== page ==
14. Having considered the implication of food security on the NA, it is necessary to outline strategies to reduce these effects. These strategies are formulated based on selected options in order to mitigate the challenges of food security in Nigeria that affect NA personnel. The NA could leverage on the progresses recorded in the establishment of ranches to develop farms and small reserves for food production. These farms could be established within the areas already designated as ranches to conserve land and make it easier to manage. The farms could undertake production of cash crops such as rice, maize, millet, yams and beans to mention a few. The production of these crops would need to adopt measures that will increase crop yields to avoid under-productivity and increased costs. The farms could either be managed by NA personnel after specialized training to develop their capacities or by a professional agricultural company. The latter would be preferable as it will allow personnel to concentrate on their primary responsibility of soldiering.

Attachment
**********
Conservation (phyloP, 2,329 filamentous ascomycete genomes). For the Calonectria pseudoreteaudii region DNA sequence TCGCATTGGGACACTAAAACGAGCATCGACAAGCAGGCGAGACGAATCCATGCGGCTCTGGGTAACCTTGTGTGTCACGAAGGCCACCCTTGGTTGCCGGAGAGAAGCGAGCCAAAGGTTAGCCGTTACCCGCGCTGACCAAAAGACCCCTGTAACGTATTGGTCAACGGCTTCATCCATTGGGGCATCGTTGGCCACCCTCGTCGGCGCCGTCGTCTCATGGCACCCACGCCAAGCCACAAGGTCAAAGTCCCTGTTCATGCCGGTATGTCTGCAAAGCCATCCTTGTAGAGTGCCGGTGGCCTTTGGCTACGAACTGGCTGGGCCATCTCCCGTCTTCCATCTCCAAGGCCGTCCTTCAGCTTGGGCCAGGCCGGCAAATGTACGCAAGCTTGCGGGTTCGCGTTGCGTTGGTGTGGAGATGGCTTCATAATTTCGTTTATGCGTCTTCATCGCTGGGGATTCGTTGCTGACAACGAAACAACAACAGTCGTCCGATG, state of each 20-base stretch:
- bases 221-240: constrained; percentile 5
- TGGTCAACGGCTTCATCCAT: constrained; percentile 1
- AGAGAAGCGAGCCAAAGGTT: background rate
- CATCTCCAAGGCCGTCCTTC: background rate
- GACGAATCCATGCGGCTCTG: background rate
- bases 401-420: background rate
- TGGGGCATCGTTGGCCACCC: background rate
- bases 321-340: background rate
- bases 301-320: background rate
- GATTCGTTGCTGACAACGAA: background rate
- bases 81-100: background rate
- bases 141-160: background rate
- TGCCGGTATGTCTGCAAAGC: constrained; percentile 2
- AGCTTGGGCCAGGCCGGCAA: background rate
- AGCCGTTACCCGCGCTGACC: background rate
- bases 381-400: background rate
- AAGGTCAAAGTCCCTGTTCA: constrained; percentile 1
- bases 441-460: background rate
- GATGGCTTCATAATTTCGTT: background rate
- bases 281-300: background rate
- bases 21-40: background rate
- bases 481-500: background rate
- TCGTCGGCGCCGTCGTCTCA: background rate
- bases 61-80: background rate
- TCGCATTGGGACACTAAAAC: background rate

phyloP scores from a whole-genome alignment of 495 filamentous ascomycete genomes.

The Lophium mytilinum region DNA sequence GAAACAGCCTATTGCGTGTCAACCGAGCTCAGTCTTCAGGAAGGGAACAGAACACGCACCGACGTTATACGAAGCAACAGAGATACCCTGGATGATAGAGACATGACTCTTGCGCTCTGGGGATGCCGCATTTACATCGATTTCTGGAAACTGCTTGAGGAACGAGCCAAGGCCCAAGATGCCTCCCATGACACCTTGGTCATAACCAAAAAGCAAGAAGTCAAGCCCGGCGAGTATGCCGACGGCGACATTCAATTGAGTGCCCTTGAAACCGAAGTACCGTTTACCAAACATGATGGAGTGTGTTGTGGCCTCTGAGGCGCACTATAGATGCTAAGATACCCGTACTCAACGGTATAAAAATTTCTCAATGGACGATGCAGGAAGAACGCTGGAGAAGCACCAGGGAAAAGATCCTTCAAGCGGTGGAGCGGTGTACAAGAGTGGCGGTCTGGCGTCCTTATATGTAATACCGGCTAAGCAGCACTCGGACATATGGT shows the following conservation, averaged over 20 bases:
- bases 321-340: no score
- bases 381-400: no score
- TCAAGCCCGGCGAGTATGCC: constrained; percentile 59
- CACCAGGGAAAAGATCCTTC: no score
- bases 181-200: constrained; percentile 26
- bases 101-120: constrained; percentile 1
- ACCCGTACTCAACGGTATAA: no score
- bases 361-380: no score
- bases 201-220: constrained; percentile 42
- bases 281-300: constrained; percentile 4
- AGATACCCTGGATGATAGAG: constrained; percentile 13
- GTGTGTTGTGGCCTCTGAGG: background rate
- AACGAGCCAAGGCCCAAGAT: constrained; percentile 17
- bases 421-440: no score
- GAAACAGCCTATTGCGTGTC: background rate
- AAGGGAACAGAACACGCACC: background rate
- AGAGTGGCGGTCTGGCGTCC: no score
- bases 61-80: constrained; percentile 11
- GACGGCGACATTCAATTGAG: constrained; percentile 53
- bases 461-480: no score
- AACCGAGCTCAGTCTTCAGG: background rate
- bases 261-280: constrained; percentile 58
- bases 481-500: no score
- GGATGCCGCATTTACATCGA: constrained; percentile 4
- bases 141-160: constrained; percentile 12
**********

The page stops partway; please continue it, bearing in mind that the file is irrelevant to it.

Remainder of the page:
15. The NA could also consider the establishment of a food and nutrition department under AHQ DOAL. This department would be saddled with the responsibility of managing the proposed farms in addition to drawing up policies to manage the effects of global climate change and food security. The department would need to liaise with various stakeholders in the agriculture industry to improve its capacity to ensure food security for the NA. This will eventually have an effect in ensuring food security for the larger society in Nigeria. A proposed organogram of the department of food and nutrition is at Annex A.

16. The effects of global climate change on food security have a direct bearing on NA personnel. Many NA personnel and their families contribute to emission of greenhouse gases due to practices such as bush burning and mismanagement of waste. There is therefore the need for personnel to be aware of the causes and effects of global warming and climate change. Consequently, the NA could partner with the Ministry of Agriculture and other organisations to develop awareness for its personnel. This could be organised through seminars, workshops and courses.